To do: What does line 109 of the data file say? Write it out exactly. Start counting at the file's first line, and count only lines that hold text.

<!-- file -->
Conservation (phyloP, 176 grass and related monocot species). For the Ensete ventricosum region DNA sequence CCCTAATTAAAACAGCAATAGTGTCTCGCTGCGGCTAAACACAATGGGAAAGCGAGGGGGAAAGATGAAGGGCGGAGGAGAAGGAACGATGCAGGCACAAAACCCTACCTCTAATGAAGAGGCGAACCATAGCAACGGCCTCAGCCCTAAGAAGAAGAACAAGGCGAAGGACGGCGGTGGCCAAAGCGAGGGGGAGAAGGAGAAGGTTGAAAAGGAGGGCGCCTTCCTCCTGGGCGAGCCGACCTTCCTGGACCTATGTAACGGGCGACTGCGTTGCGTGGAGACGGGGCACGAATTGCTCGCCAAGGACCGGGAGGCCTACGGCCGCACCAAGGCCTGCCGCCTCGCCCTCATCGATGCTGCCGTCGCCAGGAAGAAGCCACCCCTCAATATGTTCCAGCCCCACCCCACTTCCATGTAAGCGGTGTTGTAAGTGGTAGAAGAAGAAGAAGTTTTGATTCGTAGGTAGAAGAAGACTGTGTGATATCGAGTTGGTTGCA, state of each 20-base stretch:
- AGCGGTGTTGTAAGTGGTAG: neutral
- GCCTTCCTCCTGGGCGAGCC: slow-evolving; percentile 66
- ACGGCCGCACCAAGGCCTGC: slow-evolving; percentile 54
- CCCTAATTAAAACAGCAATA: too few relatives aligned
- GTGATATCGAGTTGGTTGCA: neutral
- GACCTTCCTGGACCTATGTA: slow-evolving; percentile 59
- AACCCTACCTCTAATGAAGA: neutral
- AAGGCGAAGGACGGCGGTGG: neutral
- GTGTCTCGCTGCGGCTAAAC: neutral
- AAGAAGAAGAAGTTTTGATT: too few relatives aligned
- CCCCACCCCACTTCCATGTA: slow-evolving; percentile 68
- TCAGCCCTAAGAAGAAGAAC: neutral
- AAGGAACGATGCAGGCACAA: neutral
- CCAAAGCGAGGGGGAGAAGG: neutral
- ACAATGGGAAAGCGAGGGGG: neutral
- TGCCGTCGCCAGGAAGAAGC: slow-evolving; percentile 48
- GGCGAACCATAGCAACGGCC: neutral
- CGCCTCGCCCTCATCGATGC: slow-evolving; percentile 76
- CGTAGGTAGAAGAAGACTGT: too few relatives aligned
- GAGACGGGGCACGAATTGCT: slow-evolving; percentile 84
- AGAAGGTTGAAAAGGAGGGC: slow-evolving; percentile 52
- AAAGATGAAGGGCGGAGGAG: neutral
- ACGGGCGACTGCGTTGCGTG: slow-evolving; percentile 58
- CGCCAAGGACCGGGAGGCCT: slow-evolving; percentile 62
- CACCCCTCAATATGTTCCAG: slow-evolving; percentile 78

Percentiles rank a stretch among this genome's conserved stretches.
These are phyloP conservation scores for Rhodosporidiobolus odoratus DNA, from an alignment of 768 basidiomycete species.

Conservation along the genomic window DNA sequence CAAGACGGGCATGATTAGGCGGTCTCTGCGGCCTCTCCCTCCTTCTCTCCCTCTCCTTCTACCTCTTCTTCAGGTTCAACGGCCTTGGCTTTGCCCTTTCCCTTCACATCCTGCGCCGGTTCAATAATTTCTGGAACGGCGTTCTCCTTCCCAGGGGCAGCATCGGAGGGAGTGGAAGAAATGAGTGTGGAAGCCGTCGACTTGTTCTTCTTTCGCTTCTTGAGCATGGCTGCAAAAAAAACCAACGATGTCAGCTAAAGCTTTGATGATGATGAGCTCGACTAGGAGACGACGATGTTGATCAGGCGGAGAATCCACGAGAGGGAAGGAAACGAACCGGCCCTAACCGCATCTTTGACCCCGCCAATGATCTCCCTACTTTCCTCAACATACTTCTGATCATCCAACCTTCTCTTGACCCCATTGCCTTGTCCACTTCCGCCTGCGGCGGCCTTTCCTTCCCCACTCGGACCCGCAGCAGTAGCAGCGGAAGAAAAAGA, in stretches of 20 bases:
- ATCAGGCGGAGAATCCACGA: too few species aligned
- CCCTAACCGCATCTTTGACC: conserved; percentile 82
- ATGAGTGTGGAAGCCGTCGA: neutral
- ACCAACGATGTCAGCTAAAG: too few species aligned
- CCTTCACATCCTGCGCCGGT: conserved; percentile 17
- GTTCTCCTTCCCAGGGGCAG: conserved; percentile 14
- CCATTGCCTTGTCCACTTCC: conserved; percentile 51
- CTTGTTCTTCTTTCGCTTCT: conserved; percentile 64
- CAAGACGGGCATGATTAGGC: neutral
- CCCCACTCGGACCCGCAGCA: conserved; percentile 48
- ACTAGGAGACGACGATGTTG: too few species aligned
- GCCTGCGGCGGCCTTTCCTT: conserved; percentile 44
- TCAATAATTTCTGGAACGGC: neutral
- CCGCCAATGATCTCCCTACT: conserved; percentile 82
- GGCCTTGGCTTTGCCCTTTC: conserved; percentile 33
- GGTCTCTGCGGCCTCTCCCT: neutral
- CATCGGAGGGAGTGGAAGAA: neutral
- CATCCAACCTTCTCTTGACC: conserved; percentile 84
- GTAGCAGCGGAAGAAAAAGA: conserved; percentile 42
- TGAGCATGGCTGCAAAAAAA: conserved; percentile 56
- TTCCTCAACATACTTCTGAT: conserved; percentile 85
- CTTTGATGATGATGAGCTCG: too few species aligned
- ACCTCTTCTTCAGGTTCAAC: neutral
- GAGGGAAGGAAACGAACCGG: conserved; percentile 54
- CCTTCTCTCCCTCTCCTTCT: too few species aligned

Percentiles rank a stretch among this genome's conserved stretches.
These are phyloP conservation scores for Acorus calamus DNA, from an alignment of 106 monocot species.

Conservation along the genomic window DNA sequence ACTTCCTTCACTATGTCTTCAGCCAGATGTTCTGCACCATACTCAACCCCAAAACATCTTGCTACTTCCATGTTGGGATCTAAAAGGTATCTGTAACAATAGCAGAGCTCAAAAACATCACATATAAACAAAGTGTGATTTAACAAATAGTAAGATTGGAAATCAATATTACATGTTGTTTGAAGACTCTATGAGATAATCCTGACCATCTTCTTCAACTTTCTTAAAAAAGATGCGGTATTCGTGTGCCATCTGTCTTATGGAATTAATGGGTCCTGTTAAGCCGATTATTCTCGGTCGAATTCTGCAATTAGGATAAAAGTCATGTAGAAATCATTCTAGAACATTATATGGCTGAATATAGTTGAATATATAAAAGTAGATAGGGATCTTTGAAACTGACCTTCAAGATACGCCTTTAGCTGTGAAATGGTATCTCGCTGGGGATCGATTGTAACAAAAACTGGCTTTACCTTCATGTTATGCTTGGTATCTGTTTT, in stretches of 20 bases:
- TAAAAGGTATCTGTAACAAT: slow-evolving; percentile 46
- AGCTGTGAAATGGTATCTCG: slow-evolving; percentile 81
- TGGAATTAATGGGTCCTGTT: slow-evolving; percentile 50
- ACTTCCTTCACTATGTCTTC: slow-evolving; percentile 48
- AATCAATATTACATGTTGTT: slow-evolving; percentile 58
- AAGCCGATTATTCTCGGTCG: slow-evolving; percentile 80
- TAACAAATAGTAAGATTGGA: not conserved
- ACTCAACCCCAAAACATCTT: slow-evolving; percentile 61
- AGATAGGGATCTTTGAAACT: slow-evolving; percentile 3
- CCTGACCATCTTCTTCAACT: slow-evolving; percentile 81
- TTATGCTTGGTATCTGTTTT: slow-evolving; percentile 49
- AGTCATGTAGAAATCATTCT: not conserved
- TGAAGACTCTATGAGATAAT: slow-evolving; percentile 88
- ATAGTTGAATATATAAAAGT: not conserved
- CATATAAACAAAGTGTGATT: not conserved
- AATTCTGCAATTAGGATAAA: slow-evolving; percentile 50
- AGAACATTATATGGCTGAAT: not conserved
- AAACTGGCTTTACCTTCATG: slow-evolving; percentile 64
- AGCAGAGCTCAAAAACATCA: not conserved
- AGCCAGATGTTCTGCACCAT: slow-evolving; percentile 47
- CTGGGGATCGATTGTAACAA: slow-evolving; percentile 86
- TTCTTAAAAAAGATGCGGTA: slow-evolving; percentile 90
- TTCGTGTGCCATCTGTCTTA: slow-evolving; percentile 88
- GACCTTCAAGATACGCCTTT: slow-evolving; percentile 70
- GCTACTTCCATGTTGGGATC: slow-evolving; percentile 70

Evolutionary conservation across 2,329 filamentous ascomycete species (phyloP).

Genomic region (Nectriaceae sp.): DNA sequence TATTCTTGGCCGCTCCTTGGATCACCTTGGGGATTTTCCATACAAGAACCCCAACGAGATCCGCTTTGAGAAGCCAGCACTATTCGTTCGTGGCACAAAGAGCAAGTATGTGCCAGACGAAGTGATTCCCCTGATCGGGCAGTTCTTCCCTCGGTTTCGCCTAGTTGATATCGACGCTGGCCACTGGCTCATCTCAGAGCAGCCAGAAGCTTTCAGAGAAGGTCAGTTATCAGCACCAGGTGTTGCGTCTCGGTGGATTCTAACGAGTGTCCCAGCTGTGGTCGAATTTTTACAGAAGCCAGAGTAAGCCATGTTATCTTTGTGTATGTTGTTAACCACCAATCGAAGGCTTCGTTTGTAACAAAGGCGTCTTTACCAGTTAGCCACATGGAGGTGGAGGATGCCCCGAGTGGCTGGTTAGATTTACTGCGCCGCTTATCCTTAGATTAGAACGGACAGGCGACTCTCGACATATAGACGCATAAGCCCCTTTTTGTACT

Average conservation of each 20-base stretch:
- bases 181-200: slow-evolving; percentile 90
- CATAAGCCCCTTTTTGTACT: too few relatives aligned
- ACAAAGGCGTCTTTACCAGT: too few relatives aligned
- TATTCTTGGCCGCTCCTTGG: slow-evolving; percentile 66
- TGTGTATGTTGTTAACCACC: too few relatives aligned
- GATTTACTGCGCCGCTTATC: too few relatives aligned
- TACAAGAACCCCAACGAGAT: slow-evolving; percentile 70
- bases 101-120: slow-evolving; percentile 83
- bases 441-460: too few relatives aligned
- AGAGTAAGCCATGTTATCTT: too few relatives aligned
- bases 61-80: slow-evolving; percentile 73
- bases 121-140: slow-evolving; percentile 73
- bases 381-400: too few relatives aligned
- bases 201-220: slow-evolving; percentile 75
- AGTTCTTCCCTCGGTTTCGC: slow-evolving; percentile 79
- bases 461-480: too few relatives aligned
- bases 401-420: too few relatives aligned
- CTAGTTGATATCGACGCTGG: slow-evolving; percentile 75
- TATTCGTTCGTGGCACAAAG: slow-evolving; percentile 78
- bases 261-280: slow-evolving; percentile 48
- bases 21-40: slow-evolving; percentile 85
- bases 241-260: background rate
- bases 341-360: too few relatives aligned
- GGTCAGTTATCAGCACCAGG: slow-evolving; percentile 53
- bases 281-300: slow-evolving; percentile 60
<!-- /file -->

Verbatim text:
- GGTCAGTTATCAGCACCAGG: slow-evolving; percentile 53